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Is it possible to combine a serious scientific meeting together with social events and fun? Well if it is possible then the ExTech and HTC-9 meeting held in York, UK between 6?10 February came very close.
Is it possible to combine a serious scientific meeting together with social events and fun? Well if it is possible then the ExTech and HTC-9 meeting held in York, UK between 6–10 February came very close.
Both these three-day meetings were organized by the Royal Flemish Chemical Society (KVCV, Chair Robert Smits) and the Chromatography and Electrophoresis Group (C&EG, Chair Tom Lynch) of the Royal Society of Chemistry (RSC) and held in the Moat House Hotel in York. Overall the blend of formal lectures and informal presentations, with time for discussion and social events proved very successful. The format of having all delegates in the same hotel as the lectures, the exhibition and poster space worked really well as it provided the opportunity for people to meet, talk and drink together.
ExTech started on 6 February and as would be expected microextraction techniques were the rule but good lectures were given on liquid-phase microextraction (LPME) as detailed by Knut Rasmussen and Stig Pedersen-Bjergaard (Oslo). In his lecture Stig showed how using polypropylene tubing (cheap, disposable!) crimped at one end gave excellent results. For GC the tubing is pre-washed with acetone and extraction is into a water-immiscible solvent such as octanol or dihexyl ether contained in the lumen of the tube. To reinforce the message Hian Lee (Singapore) outlined LPME applications in environmental analysis, and the role of simple liquid–liquid extraction in handling plasma and brain microdialysate and tissue in conjunction with HPLC-ESI-MS–MS was discussed by Mareika Lutz (AstraZeneca, Sweden).
Jim Jorgenson is presented a "Lifetime Achievement Award" by David Hills, editor of LCGC Europe.
Increased automation is an important goal discussed by many speakers and bioanalytical applications of solid-phase microextraction (SPME) were discussed at length by Janusz Pawliszyn (Waterloo, Ontario, Canada) and Jochen Schubert (Rostock, Illinois, USA). Even in vivo sampling was mentioned; the small amount of analyte removed being a major consideration if sampling in young children. Immersion SPME is an equilibrium technique and the problem of residence time has been addressed by pre-equilibration with an internal standard and then measuring both analyte uptake and IS loss. The problem of protein binding seems more intractable (SPME measures "free" analyte), and there are vanishingly few indications for "free" drug measurement. Headspace SPME, in contrast, seems exciting as it is not an equilibrium technique but offers the ability to concentrate vaporized or aerosolized analyte prior to transfer to GC, for example, and as such offers advantages over headspace GC per se. With salting out, non-volatile analytes such as amitriptyline can be detected in postmortem blood using conventional HS-SPME — a newly-developed cooled HS-SPME probe could further advance this area and give good sensitivity with volatiles such as amphetamine at the same time. Single drop microextraction (SDME) using a non-volatile or immiscible solvent and thin-film microextraction using poly(dimethylsiloxane) sheet represent further variants on the theme.
Listening to a number of speakers it did seem that on-line use of ideas developed from HPLC and SPE in bioanalytical sample preparation is the way forward. Preparation and use of molecularly imprinted polymers (MIPs), sol-gel and other immunoaffinity columns in SPE for targeted analytes in environmental samples was discussed by several speakers including Valérie Pichon (Paris), Margit Cichna-Markl (Vienna) and Carine Maisonette (Paris).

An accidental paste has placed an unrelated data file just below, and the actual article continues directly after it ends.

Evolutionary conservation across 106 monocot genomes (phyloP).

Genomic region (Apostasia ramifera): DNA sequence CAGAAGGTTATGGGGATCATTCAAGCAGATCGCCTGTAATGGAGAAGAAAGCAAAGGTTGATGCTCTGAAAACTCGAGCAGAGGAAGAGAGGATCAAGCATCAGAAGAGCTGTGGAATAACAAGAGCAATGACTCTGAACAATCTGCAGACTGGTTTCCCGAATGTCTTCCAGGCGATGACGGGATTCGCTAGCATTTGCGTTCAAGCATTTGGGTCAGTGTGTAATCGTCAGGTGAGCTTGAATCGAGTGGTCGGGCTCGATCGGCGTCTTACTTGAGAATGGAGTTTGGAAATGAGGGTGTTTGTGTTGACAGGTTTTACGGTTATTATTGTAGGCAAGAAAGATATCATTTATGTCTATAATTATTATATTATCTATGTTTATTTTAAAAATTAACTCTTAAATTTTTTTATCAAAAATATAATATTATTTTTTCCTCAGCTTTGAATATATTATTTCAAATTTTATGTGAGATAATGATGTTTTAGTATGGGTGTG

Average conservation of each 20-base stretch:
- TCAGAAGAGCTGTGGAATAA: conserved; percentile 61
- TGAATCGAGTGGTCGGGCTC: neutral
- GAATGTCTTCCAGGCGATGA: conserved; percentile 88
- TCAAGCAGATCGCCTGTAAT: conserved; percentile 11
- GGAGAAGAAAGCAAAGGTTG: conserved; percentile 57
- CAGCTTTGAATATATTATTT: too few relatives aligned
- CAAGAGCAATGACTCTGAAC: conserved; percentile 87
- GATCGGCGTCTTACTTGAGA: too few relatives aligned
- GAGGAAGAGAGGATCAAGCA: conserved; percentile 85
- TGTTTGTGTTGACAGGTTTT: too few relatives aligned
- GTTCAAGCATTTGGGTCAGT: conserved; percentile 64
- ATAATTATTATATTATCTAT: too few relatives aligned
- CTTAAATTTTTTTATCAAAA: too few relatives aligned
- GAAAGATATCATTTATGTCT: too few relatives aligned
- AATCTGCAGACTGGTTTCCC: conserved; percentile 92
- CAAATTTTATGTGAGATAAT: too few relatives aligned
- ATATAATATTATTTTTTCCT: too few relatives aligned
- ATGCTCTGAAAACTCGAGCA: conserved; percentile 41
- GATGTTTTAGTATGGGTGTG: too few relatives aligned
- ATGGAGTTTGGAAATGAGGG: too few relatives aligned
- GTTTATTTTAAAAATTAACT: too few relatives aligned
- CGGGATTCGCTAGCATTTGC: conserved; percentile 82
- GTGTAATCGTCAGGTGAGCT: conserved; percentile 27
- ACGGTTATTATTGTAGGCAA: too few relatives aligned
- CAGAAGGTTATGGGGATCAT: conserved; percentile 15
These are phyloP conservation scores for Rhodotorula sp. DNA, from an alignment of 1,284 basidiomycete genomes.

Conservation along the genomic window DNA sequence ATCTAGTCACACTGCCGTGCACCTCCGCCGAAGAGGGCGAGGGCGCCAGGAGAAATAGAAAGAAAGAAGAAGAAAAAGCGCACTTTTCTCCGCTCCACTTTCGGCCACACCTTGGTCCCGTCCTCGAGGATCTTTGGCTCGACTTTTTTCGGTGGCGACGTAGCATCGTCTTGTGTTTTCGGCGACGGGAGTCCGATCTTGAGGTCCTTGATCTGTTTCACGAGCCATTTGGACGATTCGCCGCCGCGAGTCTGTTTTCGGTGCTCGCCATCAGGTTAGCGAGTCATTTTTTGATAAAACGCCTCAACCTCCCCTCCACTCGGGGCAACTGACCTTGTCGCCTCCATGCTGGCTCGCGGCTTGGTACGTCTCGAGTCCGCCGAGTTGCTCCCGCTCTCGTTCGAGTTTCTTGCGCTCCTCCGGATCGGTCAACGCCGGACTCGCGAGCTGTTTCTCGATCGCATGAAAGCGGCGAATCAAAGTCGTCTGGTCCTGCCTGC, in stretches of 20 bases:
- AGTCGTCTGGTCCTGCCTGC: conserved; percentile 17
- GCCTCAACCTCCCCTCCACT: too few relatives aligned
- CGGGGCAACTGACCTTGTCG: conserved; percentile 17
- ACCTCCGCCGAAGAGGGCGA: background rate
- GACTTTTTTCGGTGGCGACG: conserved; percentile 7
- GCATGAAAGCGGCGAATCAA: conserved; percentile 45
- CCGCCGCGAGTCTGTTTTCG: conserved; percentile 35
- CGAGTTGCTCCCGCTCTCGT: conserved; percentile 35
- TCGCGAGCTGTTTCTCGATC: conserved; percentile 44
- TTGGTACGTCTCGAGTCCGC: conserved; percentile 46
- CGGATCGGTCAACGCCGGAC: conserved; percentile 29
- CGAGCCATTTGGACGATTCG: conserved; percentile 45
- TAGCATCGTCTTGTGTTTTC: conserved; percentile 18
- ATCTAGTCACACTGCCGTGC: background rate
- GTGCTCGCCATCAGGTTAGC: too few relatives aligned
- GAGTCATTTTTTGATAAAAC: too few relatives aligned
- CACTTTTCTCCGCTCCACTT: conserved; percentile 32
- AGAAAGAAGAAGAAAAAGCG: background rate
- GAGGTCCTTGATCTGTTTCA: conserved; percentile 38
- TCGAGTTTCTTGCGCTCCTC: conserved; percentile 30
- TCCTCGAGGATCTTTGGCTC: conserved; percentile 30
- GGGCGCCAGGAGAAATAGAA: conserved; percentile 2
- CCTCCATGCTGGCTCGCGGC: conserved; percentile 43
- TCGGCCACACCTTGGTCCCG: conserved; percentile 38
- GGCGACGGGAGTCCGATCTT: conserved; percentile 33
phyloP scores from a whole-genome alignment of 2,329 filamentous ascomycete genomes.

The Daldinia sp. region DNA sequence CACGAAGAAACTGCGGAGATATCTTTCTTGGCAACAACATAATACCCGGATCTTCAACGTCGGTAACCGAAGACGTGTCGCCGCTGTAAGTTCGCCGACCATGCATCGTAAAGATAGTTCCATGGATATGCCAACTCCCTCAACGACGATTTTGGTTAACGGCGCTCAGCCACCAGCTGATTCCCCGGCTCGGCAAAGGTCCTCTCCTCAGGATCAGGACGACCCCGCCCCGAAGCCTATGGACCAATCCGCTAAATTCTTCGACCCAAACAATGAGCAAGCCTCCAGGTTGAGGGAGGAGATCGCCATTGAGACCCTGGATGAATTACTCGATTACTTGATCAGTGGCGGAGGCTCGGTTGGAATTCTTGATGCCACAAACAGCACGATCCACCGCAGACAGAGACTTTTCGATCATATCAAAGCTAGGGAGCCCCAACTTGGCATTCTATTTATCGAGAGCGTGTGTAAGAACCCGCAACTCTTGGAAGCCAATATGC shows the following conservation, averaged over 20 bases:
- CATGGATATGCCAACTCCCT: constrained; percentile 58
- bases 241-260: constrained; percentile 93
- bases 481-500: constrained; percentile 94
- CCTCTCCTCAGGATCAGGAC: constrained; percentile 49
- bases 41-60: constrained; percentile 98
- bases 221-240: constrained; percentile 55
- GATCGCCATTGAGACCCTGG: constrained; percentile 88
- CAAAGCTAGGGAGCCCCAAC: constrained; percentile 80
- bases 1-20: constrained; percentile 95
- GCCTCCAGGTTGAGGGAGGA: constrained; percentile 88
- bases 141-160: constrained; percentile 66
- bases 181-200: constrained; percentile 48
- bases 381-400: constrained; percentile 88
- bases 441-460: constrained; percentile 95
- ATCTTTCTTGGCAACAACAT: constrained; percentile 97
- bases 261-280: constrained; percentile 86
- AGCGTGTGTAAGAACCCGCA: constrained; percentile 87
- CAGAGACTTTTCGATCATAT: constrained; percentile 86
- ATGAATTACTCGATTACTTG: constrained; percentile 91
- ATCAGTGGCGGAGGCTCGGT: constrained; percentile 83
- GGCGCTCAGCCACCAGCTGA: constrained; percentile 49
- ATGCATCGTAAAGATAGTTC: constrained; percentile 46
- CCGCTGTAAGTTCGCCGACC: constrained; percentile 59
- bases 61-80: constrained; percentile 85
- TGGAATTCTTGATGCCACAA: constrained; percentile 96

Jim Jorgenson presenting his lecture
On talking to Professor Dean, one of the organizers and presenters in the ExTech meeting, his overall impression was that "The meeting provided an excellent opportunity for scientists from around the world to meet and discuss extraction techniques and their applications in the beautiful city of York. Features of the 8th ExTech included the excellent oral presentations, focused tutorials, dynamic short courses and inclusive group discussion sessions."
The winner of the best poster award sponsored by the RSC C&EG was Lucia Sanchez-Prado (Universidad de Santiago de Compostela, Spain) for her poster entitled "Study of the sunlight photo-decomposition of five PBDEs by photo-SPME". The prize was a grant to cover registration and expenses to attend ExTech 9 to be held in Ä¬esund, Norway, 3–6 June 2007.
Opening HTC-9 on Wednesday 8 February Keith Bartle (Leeds) welcomed everyone to Yorkshire. He expected that all the people who attended HTC-8 in 2004 knew what to expect after they had all been trained into singing the Yorkshire national anthem at that conference.
In the first lecture Professor Sandra described the challenging tasks in monitoring endocrine disrupting chemicals and outlined several methods for analysis together with in-situ derivatization before SE enrichment. Professor Sandra emphasized how this was ongoing work in his laboratory and invited everyone to the International Symposium on Capillary Chromatography in Riva Del Garda, Italy starting on 29 May where he will present his latest results.
The dominant theme was set straight away in the use of various forms of one-, two-, and even three-dimensional chromatography, often linked with MS, (is that another dimension?) to the analysis of complex mixtures, often with no particular analyte in mind. The matrices used included harbour sediments, soil from beneath oil storage facilities, river water, stored food, human urine, exhaled air, protein digests and herbal remedies. Clearly analyte or at least group identification/quantification is a primary aim but overall the work is similar to looking for the proverbial needle in a haystack. In part this reflects the search for insights into perceived problems such as endocrine disruption but more speculative aims include preclinical diagnosis of disease.